4. Take good care of yourself

You have two full-time jobs: running our business and your family. This makes you a good candidate for burnout and the best preventative measure is self-care. Women often tend to believe that they have to earn the time to take care of themselves by completing their to-do list first, which we know will never happen.

Since you can't afford to burn out, you have to decide what will keep you from that. It's different for everyone, so figure out what you need in place to feel well taken care of. Put self-care on your calendar too. Keep this important appointment for yourself just as you would for a hot prospect.

5. Build your toolkit

As a mom you have tremendous internal and external resources. To make certain that you leave no stone unturned when you need them, you must gather your wealth of resources and detailed keep a list handy. Whether they are work skills or innate talents, consider how you can leverage the strengths you bring to the table. Also, use your human resources. These can be neighbors who will watch your kids in a pinch, friends who promote your business, or past colleagues who are willing to introduce you to valuable contacts. Break out that toolkit to help you get a leg up. Continue reading...


10 Tips for Moms Who Run Businesses by Tiffany Black

Being a Mom and running a business is like having two full-time jobs. We asked women who do it for their advice on how to juggle running a family while building a business.

Katherine Reynolds Lewis juggles a demanding career with raising three daughters-- ages 3, 6 and 17 --- and being a wife. She is the founder of Washington DC-based CurrentMom.com for women entrepreneurs and the About.com guide to working moms. Lewis founded CurrentMom.com specifically for entrepreneurial mothers to share their wisdom and find community, support, energy, inspiration and new ideas. Inc.com Senior Producer Tiffany Black asked Lewis and other busy MEOs (Mom Executive Officers) to share their advice for balancing family and business.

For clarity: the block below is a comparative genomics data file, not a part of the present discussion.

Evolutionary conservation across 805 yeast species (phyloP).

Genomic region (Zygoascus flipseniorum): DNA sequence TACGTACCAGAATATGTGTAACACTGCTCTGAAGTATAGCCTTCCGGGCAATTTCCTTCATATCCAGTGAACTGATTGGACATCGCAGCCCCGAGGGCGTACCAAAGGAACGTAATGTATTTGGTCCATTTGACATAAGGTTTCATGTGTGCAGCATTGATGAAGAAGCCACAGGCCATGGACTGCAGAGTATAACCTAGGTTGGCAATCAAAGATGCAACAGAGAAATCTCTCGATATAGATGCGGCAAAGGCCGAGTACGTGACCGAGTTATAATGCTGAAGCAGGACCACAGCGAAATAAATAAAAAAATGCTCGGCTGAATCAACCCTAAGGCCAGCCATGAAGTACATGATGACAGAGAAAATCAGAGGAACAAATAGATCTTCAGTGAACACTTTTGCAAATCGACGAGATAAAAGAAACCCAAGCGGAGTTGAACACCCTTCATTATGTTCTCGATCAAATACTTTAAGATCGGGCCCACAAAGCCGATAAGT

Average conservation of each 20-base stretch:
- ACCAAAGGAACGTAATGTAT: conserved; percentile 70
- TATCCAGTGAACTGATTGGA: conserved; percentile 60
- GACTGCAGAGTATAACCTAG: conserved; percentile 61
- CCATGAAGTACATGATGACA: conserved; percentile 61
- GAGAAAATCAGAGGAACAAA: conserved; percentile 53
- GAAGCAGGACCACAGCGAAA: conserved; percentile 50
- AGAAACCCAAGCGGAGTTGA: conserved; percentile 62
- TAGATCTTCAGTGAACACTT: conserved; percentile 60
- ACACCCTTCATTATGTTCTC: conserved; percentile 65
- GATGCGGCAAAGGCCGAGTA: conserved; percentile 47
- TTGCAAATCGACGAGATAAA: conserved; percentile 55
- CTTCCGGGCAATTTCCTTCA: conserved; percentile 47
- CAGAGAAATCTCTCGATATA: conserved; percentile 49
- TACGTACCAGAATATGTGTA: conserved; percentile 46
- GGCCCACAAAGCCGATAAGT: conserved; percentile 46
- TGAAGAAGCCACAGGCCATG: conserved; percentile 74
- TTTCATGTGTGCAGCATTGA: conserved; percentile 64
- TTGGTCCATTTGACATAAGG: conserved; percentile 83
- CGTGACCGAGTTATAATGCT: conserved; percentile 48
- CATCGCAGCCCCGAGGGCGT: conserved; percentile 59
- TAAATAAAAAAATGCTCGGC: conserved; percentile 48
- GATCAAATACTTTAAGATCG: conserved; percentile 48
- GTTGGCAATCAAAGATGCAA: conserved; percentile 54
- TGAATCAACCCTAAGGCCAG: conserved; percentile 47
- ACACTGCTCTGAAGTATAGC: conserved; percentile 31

1. Set aside some time for yourself

More than one Mom offered this piece of advice. When you are running a business and taking care of a family it's easy to forget about taking care of you. "As a psychologist, I know that everyone needs regular rejuvenation," said Lynda Ariella owner of Porch Light Psychology Services in La Mesa, California. "I take one day off every week; on that day, I don't answer the phone, I don't do work and I try not to worry about things that usually bother me. I suggest that my patients do the same."

2. It's okay to say 'No'